Although I agree he is not going to overpay for people, I think his plan was to get rid of Gase and losing like they did made it a lot easier. 

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22 minutes ago, Paradis said:

Not at all, but remember this started with you making a proclamation that warranted some skepticism... but don't mistake my not having time at work to write an essay as a sign that i don't have an proof in my pudding.  You're stating that someone who played 1 season -- largely against near div-II talent, is far more developed simply because he was asked to do a 3 step drop.  Spending the time to learn a more conventional "go through your reads" progression is valuable education, but (but with regards to development) you're placing ALL the value in what the QB is doing, and not enough in what the defense is doing -- that which Fields will have a much higher threshold for dealing with IMO

Providing facts?  Like what? like this--

Exhibit A vv

Pressure, more complicated defensive looks, faster athletes == trey looks like trash. Missing throws. Missing reads. Etc etc. 

 

I think we can agree to disagree on what constitutes "development"... you seem to be equating that mostly scheme exposure particularly associated with the exercise of making progressions in NFL offenses.. (to me) that's of course part of the puzzle, but there's a whole other side to development when it comes to execution and application. 

Football guy: Lance is further along with under center/mechanics and understanding what's asked of him to go through his "progressions"

Paradis: fair enough. He's had more exposure, I agree.

Football guy: which also means he's more developed. Footwork, ball placement, timing, dealing with pressure etc

Paradis: hol up...

 

These are just overgeneralizations and massive mischaracterizations, but OK.

As far as your second part: yes, I'm saying that makes him a more developed QB. If you want a more specific term, we'll call it "more developed as a pro-style quarterback." Like, I'm not sure what your angle is here... You are trying to redefine what QB development is by expanding the scope as if it means something else. Yeah it's something that may have many factors and isn't simply defined, but the overall "puzzle" as it relates to pro-style QB development is being able to hone the skill set required to operate in a professional system. That means tangibly (physical ability, passing mechanics, poise/toughness) and intangibly (anticipation, field vision, poise Xs & Os, pre-snap/post-snap responsibilities, decision-making, understanding protections and coverages). A more developed pro-style QB will harness more of these qualities and it will become "instinctual" to them. Being a further developed QB also has nothing to do with being a more talented QB. Josh Rosen was a far more developed QB than Josh Allen was, yet look how that turned out.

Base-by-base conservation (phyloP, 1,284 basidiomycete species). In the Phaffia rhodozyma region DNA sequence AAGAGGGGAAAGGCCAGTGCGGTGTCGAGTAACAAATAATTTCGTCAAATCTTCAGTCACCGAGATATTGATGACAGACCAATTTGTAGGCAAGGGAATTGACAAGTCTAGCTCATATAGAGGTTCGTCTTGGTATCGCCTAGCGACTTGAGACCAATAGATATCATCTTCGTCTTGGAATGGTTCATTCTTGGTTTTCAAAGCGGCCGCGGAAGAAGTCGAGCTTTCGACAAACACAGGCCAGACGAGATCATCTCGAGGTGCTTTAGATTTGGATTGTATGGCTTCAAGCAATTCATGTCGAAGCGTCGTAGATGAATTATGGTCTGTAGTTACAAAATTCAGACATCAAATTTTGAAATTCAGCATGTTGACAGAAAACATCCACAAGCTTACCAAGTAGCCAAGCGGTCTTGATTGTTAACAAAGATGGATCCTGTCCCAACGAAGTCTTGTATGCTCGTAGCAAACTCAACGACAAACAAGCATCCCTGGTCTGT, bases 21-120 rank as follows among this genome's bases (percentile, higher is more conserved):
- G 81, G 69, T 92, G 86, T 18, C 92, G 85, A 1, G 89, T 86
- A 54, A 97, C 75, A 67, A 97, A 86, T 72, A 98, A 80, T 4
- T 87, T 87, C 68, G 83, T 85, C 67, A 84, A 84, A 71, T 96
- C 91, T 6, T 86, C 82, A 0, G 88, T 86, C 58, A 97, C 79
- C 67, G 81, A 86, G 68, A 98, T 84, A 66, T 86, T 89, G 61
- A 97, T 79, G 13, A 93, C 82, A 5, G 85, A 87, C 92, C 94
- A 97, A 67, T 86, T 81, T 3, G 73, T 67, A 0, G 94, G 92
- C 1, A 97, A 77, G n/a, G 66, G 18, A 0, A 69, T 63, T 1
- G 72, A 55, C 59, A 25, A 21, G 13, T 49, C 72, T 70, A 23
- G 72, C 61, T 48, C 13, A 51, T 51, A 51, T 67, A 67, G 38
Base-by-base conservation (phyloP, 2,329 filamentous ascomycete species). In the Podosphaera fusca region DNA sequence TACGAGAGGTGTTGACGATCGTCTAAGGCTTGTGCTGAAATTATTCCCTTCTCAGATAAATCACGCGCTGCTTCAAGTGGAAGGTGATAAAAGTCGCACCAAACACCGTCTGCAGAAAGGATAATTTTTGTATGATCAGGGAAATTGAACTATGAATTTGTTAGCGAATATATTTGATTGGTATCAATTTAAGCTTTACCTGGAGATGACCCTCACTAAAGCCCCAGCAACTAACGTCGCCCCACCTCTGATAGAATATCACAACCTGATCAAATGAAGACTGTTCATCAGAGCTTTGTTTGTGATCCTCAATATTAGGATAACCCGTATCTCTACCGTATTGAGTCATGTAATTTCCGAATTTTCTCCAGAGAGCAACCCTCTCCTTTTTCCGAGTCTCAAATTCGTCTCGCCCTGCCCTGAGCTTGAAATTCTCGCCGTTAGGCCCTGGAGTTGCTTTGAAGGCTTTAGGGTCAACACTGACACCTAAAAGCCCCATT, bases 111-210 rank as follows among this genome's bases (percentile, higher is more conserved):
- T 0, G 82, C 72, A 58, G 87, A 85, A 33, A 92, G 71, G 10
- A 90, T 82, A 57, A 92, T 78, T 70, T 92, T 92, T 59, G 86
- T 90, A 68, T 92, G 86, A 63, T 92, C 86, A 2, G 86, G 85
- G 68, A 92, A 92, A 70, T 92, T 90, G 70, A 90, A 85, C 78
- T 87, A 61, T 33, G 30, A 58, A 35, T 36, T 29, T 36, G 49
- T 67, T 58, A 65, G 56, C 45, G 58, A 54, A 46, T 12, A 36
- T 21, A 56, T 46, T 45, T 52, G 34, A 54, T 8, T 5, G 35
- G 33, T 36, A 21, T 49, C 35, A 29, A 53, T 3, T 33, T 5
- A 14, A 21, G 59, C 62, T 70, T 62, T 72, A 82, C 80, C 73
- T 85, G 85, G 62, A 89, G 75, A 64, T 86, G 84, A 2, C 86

Trey Lance is a more developed pro-style QB than Justin Fields and it's not even close. One can make the argument that Lance is more advanced as a pro-style QB than anyone else in this class (I think that's a correct statement). However, being more developed does not necessarily mean better; it does not necessarily mean projects to be better. That's why people use the oh so popular term "potential" and "upside" when evaluating QBs. 

What makes Lance a better prospect than Fields is that not only is he more developed, but he's just as talented. He has the same throwing ability and running ability that Fields does. I think that Zach Wilson is a better QB prospect than Lance not because he's more developed, but because his natural throwing ability/instincts are more gifted... he has a rare arm and rare ability (instinct) to throw with anticipation. Trevor Lawrence has the whole package. 

 

Honestly I don't know what the point of your argument is other than you claiming that "development" is more than just the things I outlined above. FIelds hasn't been asked to do anything remotely close to what a professional offense will ask of him on a down-to-down basis. He's raw. That doesn't mean he can't be good, but yes, it means he's less developed. The only thing he's done that Trey Lance hasn't is play in big games, which is an important factor RE: poise. Level of competition doesn't have much to do with pro-style QB development; that's a matter of figuring out his upside... does he play well just because its poor competition, or is he playing within the limits of the system? Josh Allen, Carson Wentz, Daniel Jones, Justin Herbert were held back by their college offenses, but they were asked to do everything an NFL QB is asked of them. Patrick Mahomes, Derek Carr, Marcus Mariota, Cam Newton, Dwayne Haskins played in systems that minimized their responsibilities but maximized their output. That's not to say that player is incapable or not privy to something (for instance, Mahomes shocked people with how much he knew about play design/progression and defensive reads because he wasn't asked to do any of it at Texas Tech), but it would be premature for me to assume Fields is advanced in any pro-style department considering he's not asked to be.